Pop Cult: Religion and Popular Music

Front Cover
A&C Black, Dec 2, 2010 - Social Science - 215 pages
0 Reviews
At a time when fundamentalism is on the rise, traditional religions are in decline and postmodernity has challenged any system that claims to be all-defining, young people have left their traditional places of worship and set up their own, in clubs, at festivals and within music culture.

Pop Cults investigates the ways in which popular music and its surrounding culture have become a primary site for the location of meaning, belief and identity. It provides an introduction to the history of the interactions of vernacular music and religion, and the role of music in religious culture.

Rupert Till explores the cults of heavy metal, pop stars, club culture and virtual popular music worlds, investigating the sex, drug, local and death cults of the sacred popular, and their relationships with traditional religions.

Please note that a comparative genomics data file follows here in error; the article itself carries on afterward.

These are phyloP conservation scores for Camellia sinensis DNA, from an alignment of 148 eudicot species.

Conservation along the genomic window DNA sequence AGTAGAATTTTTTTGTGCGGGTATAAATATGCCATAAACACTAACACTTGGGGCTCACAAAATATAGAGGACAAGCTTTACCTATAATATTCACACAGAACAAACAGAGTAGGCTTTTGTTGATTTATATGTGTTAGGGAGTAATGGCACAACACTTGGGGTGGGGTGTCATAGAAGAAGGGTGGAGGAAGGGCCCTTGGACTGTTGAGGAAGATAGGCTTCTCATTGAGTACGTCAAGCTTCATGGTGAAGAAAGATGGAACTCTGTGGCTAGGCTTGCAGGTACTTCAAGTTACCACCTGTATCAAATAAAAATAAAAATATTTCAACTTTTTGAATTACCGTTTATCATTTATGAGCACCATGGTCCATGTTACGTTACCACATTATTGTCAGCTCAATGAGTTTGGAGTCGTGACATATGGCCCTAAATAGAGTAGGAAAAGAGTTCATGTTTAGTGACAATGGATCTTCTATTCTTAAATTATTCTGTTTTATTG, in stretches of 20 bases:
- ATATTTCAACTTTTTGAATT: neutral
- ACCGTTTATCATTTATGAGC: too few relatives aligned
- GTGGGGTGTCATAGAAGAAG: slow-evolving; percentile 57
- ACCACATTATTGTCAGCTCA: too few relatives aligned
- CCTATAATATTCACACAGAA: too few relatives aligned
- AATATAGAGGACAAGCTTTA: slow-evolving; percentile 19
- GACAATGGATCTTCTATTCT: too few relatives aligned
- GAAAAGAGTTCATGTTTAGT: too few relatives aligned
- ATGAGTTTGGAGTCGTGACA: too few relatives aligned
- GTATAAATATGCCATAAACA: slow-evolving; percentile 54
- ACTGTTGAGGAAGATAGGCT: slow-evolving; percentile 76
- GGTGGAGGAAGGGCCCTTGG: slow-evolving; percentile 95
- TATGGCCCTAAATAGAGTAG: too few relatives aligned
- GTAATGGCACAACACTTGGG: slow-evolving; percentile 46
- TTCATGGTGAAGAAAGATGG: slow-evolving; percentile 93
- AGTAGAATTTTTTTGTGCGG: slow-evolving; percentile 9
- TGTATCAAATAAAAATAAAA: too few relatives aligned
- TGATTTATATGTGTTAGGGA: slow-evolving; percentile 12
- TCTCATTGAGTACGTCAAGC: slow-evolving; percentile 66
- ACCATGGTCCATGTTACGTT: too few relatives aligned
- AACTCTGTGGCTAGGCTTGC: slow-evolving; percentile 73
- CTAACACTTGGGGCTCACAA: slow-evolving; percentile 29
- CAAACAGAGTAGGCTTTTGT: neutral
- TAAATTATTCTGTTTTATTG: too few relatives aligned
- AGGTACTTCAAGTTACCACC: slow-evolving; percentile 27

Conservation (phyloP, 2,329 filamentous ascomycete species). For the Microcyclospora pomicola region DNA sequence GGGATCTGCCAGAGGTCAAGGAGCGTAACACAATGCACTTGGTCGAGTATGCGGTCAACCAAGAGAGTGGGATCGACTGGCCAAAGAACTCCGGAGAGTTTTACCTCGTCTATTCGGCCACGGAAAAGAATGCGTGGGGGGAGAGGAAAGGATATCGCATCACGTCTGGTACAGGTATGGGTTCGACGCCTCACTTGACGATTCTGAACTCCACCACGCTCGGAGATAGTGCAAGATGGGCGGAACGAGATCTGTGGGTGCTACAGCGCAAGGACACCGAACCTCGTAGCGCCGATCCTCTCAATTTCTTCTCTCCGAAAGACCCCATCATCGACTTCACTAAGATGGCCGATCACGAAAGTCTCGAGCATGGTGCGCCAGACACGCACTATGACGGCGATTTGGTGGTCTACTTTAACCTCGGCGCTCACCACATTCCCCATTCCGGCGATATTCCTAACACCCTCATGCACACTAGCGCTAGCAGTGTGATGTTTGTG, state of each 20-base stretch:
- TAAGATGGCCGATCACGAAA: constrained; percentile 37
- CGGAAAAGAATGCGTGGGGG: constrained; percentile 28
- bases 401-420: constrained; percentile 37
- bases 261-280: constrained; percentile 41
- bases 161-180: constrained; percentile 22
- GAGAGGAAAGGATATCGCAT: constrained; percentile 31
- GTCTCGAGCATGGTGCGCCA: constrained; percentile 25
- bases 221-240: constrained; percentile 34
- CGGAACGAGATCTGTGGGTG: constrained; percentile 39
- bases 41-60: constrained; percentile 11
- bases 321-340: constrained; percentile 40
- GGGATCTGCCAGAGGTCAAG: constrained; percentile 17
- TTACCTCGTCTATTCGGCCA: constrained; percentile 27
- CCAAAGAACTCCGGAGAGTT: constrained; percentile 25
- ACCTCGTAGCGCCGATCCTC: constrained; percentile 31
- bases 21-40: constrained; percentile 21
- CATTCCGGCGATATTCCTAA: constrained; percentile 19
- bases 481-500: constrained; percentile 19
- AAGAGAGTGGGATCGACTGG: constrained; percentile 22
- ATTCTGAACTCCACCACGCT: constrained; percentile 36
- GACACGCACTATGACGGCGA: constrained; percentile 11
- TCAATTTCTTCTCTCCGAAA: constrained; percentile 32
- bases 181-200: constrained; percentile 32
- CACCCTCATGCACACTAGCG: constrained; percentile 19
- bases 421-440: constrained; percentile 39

He concludes by discussing how and why popular music cultures have taken on many of the roles of traditional religions in contemporary society.
  

What people are saying - Write a review

We haven't found any reviews in the usual places.

Contents

Pop Cults and New Religious Movements
1
Sex Cults of Popular Music
11
Drug Cults of Popular Music
34
Personality Cults of the Sacred Popular
46
Local Cults of Popular Music
74
Virtual Cults of Popular Music
94
Death Cults of Popular Music
108
Possession Trance Cults of Electronic Dance Music
131
9 Do You Believe in Rock and Roll? Musical Cults of the Sacred Popular
167
Bibliography
193
Websites and Online References
203
Discography
207
Films Television DVDs and Videos
211
Index
213
Copyright

Common terms and phrases

About the author (2010)

Rupert Till is Senior Lecturer in Music at the University of Huddersfield, UK.

Bibliographic information